Upon arrival at the station they could see a number of Indians gathered as usual around the doors and windows, talking and gesturing amongst themselves and pointing at different things, which were all foreign to them. They had never seen a wood stove nor dishes or other furniture. They had no idea how the white man prepared his food, how this food tasted, or even what they ate. In time, Charles would hand out to the Indians different dishes that had been prepared as they could sample them. The rest would gather around eagerly to watch. First the sample dish was smelled then cautiously eaten. It always amused Charles to watch this ritual and to see the surprised, almost comical, expressions that came over their faces. They seemed to relish every dish, so Charles gradually began to give them a little more variety of food and often showed them how to prepare it.

Maria began to venture out on her daily rides with more confidence. The Indians seemed friendlier somehow, perhaps it was the way Charles treated them. At any rate there was little hostility in their attitude toward Maria and Charles as compared to what it had been earlier. Charles felt that perhaps they had finally reached some sort of understanding with the Apaches.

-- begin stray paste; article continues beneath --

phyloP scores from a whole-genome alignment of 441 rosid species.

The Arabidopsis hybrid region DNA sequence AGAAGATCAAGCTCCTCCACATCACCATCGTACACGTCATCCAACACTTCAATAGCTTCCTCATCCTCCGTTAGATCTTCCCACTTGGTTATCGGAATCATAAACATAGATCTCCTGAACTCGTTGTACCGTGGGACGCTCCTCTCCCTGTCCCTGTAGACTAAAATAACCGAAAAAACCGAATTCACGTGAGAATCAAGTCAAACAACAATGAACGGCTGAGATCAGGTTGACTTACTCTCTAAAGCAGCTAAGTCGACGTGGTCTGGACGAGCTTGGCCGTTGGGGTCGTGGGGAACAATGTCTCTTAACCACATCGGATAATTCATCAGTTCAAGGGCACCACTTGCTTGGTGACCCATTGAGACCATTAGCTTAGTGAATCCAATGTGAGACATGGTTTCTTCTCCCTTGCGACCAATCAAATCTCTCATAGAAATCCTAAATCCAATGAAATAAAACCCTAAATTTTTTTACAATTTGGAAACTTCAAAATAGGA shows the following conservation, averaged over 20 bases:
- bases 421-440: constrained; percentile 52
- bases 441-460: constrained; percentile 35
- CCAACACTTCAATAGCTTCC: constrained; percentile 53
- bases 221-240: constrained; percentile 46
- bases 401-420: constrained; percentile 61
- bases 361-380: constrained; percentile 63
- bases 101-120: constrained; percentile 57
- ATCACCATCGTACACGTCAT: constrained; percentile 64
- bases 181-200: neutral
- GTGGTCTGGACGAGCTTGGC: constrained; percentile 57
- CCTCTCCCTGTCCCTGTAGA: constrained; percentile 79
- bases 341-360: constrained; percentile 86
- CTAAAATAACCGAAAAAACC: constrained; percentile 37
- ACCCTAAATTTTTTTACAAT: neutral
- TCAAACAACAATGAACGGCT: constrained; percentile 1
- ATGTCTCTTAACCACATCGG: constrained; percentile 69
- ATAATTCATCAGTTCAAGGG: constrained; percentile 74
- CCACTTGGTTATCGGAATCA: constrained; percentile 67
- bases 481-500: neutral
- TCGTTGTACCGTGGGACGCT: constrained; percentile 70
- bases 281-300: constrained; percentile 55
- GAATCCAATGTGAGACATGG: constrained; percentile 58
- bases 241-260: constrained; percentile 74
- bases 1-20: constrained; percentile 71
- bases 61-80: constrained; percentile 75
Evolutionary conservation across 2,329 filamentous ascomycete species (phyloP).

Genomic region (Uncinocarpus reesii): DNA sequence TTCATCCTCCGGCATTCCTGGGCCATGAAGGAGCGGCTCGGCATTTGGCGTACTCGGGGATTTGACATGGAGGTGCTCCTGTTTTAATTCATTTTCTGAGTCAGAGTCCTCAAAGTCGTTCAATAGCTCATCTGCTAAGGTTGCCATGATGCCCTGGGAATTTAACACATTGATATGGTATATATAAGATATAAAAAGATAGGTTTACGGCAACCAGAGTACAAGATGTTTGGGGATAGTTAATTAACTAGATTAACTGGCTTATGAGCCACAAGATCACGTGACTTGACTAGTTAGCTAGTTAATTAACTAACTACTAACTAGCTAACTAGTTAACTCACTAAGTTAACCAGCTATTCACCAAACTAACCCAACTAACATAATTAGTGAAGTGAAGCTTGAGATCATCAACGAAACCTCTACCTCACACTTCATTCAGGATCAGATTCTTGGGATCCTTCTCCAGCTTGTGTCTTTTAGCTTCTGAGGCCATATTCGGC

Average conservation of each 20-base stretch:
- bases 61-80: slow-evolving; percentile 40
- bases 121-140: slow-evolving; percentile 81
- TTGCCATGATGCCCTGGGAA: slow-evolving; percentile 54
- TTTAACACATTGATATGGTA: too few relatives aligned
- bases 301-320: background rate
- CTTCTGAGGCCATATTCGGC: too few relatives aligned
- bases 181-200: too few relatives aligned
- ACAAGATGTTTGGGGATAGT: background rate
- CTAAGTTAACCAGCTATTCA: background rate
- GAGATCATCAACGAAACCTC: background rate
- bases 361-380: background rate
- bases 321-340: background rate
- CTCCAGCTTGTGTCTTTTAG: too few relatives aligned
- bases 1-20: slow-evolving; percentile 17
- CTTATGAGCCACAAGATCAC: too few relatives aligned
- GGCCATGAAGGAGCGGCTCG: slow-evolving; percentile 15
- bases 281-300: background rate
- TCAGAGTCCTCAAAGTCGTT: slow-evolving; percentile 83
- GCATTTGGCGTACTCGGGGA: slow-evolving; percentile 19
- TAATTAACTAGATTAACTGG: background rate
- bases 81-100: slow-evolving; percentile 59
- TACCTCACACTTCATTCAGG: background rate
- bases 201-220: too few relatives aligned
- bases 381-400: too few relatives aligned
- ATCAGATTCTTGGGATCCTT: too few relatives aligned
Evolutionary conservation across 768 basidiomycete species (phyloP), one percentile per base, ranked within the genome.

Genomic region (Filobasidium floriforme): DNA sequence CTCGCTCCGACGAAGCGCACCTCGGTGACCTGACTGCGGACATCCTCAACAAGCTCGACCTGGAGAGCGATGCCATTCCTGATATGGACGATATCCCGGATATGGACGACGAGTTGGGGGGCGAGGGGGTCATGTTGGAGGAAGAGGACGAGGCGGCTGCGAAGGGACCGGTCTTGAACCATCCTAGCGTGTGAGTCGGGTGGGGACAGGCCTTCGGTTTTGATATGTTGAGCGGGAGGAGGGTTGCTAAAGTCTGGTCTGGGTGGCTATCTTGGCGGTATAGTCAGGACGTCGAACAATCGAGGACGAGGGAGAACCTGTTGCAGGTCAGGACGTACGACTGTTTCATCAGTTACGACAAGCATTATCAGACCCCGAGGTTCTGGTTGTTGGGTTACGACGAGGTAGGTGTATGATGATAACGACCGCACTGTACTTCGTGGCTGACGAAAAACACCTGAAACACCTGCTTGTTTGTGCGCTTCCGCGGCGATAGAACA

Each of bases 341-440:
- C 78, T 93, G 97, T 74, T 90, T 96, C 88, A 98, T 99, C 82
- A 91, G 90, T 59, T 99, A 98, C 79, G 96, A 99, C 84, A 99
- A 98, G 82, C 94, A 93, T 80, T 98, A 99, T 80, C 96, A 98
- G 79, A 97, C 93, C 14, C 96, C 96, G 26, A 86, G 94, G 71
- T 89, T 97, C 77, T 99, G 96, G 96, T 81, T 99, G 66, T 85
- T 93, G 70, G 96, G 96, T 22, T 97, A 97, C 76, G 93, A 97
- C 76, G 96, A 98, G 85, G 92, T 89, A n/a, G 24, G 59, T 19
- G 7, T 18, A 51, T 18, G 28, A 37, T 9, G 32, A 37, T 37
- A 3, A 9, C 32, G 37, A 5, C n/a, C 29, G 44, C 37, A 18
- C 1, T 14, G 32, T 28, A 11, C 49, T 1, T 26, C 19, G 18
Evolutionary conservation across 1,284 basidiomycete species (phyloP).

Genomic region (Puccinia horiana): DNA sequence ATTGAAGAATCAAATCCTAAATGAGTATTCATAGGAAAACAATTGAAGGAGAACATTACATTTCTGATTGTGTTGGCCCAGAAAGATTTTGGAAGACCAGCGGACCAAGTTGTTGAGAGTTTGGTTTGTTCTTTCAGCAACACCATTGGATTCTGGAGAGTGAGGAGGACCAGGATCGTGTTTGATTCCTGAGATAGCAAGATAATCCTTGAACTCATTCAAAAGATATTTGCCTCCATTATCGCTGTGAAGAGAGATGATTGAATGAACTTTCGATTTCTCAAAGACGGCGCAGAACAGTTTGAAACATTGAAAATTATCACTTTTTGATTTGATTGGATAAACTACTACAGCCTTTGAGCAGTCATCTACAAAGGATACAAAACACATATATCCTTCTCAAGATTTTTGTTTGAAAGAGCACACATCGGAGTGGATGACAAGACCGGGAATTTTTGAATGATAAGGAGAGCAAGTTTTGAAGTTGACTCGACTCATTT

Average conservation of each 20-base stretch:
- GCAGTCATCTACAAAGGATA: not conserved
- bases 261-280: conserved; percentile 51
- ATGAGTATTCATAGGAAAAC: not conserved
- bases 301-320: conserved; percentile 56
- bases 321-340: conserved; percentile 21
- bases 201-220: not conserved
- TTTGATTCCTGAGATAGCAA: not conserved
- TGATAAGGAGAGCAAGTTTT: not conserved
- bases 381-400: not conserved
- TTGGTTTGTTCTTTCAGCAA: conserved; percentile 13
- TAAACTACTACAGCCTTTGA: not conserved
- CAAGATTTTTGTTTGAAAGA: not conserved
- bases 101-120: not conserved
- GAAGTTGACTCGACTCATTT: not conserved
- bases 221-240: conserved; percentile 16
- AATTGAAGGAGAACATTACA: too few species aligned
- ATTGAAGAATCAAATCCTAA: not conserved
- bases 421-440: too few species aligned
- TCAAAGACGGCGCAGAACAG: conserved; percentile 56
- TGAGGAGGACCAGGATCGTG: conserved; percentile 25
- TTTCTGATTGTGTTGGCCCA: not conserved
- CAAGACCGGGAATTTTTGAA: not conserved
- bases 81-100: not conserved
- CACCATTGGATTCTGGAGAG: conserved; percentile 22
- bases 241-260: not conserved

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One day an old squaw, who gave her name as “Chacha,” appeared at the ranch and told Charles that if he would go with her to a certain mountain, she would show him where a large gold mine was. She indicated this in sign language as she spoke only a few words of English. Charles was quite familiar with the Apache sign language and was able to communicate with her. Charles was rather skeptical about the squaw’s information and he feared that perhaps this woman was trying to lead him into a trap. After all, some of the renegade Apaches were still on the warpath although those visiting the station seemed friendly enough. While these thoughts were running through Charles’ mind, the old squaw stood by quietly waiting for a sign from Charles. In the end Charles decided to go with her but asked one of the cowboys working at the station to accompany them. When the squaw understood what Charles wanted to do, she shook her head decisively and indicated that either Charles went alone with her or the deal was off and she firmly refused to budge. The lure of gold was too strong to resist so Charles agreed to go with her but, as an added precaution, he slipped a six-shooter into his pack before they departed.